Lessons from Esther

  • Steve Hatter
Dark forest

The Old Testament book of Esther recorded a fascinating story about God’s sovereign and providential care for Israel when they faced an existential threat. The dire scenario emerged during Israel’s exile under the Persian empire when mighty King Xerxes issued a decree to annihilate the Jews (3:9–11). However, God effected a miraculous deliverance through Esther, a common Jewish maiden, who against all odds had come to sit on the Persian throne as Queen, and therefore to act as God’s providential agent of salvation. Not only were the Jewish people rescued through Esther’s royal interventions, but an improbable total reversal also occurred wherein the potential destroyers were all destroyed themselves (9:1–19). Moreover, God’s salvific covenant promises to Abraham and David were preserved through the miraculous deliverance.

What are we to make of a story like this? How can Esther speak to our day? My blog will consider what Esther taught concerning the providence of God by first showing you from King Xerxes. God’s multi-century dealings with His sin-cursed, disobedient people are crucial to understanding providence in the story. Next, I’d like you to see the story’s amazing elements of improbability, irony, and reversal as evidence of divine providence at work through the agency of seemingly ordinary people, even though God is I hope you’ll see that the story’s resolution stands as a towering testimony to God’s faithfulness to His Abrahamic and Davidic Covenant promises found in (Genesis 12:3 and 2 Sam 7:8–16). 

Historical Context

Adam’s sin and God’s response recorded in Genesis 3 set in motion enmity between the seed of the woman and the seed of the serpent that was the root of conflict in Esther (Gen 3:15). The spiritual realm battle between good and evil positioned the main characters in the story—Haman, Mordecai, Esther, and Xerxes—such that their actions in the chain of events would produce consequences of eternal significance. The dynamic in Esther has been likened to a high-stakes chess match between God and Satan, with God moving His pawns, Mordecai and Esther, and Satan playing Haman, and at points in the story, Xerxes.

Within this fundamental good-versus-evil context, the multi-century consequences of Israel’s corporate sin had landed them politically powerless, in exile, under Persian domination. Moreover, the conflict between Haman, an Agagite, and Jewish Mordecai, could be traced back 1000 years to Saul’s failure to eliminate King Agag, to God’s great displeasure (1 Sam 15:7–9). Enmity was historic and extreme. Such context begged the question, how would God resolve matters? How would he remain faithful to His covenant promises within the dire nature of the moment?

Improbability, Irony, and Reversal

and providential direction seen in the utter improbability of storyline action and timing. The downfall of Vashti (1:10-22), the decision to hold an elaborate “beauty contest” as the means to replace her (2:1–18), and Mordecai’s happenstance overhearing of a plot against Xerxes all conspired to move Esther and Mordecai into positions of power before the threat posed by Haman emerged (3:1–3). Once it did, the progressive perfect timing of fortuitous events consistently tipped the balance in favor of the Jews and against their enemies. The king’s insomnia on the night before Mordecai’s execution (6:1–3), Haman’s entry at the precise moment Xerxes was wondering how to reward Mordecai (6:6), and the king’s return timed to coincide with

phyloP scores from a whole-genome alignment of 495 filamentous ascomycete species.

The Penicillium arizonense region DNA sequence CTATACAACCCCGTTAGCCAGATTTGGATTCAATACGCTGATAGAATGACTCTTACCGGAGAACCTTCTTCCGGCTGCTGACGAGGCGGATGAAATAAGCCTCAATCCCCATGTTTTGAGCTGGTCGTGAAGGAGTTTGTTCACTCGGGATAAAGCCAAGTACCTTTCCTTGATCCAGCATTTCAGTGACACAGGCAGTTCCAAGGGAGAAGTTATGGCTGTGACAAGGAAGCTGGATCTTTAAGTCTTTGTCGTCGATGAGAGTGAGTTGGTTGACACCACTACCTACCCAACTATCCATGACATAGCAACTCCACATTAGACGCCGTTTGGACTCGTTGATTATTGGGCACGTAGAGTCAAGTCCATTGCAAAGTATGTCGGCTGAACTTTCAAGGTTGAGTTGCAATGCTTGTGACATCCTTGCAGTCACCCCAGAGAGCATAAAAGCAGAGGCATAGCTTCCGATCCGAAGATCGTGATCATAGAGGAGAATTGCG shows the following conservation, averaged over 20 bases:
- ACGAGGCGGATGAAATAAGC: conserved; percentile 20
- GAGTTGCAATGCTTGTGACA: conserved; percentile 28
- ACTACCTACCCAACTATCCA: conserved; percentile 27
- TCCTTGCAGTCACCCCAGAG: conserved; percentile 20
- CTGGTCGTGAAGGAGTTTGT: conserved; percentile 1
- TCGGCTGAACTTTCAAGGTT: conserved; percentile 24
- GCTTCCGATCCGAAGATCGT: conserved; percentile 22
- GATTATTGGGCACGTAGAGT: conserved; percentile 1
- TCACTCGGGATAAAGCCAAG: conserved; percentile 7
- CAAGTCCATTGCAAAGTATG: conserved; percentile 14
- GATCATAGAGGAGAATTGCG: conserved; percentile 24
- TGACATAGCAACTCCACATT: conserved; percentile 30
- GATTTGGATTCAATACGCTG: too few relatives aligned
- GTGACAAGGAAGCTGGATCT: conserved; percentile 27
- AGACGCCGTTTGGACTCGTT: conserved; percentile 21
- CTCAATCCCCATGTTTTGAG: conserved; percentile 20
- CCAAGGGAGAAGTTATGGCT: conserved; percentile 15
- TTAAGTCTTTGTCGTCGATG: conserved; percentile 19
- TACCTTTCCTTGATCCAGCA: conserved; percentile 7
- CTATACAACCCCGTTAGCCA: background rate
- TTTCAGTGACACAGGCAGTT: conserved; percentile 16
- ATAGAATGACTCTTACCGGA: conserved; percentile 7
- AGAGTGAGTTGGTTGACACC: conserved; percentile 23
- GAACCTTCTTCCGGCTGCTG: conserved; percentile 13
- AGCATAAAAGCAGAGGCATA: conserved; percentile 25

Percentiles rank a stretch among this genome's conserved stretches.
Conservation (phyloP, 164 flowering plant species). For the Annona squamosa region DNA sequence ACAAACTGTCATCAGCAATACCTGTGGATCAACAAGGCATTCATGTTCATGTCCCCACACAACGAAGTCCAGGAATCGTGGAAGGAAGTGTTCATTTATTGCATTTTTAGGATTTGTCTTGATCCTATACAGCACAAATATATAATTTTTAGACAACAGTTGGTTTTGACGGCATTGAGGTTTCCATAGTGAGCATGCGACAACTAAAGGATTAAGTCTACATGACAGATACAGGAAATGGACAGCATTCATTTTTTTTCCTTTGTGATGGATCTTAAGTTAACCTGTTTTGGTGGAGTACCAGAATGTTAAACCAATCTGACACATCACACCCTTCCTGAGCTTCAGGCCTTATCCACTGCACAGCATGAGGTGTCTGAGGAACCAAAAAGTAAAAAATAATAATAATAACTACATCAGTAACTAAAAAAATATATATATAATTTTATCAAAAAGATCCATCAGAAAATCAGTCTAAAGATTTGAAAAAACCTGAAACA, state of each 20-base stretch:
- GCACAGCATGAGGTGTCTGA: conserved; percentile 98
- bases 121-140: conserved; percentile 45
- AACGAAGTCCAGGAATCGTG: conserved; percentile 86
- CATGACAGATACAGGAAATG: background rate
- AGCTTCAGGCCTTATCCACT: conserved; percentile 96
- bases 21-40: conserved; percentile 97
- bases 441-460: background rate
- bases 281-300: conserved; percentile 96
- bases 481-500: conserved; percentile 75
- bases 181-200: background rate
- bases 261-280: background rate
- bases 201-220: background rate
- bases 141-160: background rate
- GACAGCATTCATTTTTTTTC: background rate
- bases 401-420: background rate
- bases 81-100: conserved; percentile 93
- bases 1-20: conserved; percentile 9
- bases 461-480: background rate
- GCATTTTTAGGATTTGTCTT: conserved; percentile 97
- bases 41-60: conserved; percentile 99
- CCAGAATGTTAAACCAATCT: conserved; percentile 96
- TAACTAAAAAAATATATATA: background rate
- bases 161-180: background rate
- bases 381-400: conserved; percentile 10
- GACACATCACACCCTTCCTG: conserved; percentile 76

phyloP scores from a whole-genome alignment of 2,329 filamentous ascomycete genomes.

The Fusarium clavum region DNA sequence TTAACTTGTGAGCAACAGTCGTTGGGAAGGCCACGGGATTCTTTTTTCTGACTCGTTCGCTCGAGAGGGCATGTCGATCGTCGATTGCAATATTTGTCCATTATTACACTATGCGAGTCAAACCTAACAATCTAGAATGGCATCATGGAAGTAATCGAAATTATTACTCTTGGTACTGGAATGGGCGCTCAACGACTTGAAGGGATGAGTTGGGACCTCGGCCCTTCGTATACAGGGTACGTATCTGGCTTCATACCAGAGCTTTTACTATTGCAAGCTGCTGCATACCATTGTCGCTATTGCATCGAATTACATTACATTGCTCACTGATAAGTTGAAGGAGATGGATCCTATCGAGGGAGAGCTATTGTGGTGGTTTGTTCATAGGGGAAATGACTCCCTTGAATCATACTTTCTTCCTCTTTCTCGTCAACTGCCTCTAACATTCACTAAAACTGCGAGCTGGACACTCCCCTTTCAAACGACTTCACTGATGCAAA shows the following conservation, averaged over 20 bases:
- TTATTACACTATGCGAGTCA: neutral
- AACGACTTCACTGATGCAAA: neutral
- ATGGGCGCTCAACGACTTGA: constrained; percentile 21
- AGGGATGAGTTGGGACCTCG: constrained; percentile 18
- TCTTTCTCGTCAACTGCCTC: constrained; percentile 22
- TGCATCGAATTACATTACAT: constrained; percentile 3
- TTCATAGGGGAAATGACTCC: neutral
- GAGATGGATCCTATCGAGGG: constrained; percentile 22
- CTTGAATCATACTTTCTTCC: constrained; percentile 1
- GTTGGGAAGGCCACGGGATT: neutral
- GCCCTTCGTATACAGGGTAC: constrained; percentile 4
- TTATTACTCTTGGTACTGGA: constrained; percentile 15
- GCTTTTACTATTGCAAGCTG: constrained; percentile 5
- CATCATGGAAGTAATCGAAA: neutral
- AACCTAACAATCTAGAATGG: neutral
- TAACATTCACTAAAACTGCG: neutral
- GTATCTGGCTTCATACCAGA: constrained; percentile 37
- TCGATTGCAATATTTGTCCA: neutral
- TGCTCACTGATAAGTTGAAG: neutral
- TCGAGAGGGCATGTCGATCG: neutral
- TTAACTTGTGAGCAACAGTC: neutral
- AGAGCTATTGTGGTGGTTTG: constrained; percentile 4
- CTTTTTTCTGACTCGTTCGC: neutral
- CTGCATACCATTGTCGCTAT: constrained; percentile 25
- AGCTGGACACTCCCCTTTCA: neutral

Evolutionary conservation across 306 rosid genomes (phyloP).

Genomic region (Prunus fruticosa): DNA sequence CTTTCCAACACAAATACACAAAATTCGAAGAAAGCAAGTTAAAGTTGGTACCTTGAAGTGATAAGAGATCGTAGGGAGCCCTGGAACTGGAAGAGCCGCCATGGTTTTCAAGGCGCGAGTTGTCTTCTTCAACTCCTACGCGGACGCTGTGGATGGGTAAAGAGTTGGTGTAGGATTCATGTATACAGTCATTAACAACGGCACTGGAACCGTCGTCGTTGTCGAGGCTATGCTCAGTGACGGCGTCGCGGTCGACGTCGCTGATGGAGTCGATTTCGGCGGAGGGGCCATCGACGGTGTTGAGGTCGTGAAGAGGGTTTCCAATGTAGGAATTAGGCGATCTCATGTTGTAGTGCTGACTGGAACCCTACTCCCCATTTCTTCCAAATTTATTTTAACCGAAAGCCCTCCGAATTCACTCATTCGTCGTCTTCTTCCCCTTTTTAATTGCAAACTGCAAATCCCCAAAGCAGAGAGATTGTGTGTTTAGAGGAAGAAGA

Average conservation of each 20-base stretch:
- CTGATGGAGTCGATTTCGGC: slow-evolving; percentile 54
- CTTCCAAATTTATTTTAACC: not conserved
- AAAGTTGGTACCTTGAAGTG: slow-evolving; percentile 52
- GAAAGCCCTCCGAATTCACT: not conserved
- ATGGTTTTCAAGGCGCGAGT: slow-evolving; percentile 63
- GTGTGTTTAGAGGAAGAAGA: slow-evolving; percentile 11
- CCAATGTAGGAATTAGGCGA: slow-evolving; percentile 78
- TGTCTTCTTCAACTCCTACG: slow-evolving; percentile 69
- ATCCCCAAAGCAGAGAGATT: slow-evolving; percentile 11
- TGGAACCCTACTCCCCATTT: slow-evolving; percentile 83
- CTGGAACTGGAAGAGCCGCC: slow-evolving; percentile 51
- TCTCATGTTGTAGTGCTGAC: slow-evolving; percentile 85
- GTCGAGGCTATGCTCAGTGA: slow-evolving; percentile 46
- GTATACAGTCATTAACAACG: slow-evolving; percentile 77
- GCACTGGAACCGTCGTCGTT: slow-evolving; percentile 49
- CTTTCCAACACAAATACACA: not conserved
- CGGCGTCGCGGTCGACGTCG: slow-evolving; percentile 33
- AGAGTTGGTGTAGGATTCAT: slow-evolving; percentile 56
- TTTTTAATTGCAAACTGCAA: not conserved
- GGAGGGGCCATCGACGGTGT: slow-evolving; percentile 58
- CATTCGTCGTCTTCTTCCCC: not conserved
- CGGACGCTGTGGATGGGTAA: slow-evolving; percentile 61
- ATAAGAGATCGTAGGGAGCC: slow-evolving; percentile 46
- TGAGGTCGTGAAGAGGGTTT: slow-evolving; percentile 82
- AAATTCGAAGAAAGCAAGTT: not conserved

Irony pointed to divine providence as well. Xerxes ruled over many provinces but could not control Queen Vashti (1:10–22). Haman’s vanity trapped him into having to publicly honor the man he intended to kill vindictively (6:6–11). Haman was hung on the very gallows that he had prepared for Mordecai to satisfy his prideful vengeance (7:8–10). These were all prominent examples of irony.

Finally, the unthinkable reversal could only come from God. The Jews were not only rescued from genocide, but they were if fact empowered through Esther’s petitions to turn the tables completely. The complete destruction of their tormentors—75,000 dead—stands as a signature of God working providentially (9:1–19).

Sovereign Covenant Keeper

As sovereign over His creation, God ultimately prevails. His will in Esther was to thwart any threat to His unconditional covenant promises to Abraham and David. However, God’s love for Israel, manifest in His commitment to His salvation plans, was nowhere more apparent than in this dramatic rescue of His people in Ruth.  We should take heart in our current times of trouble and uncertainty.

The lesson for today? See that God in utterly sovereign God will protect and bless His church. The Gospel of Jesus Christ will march on, until He, in His perfect timing brings the redemption plan for humanity to its culmination as prophesied in Revelation.

God is in Control!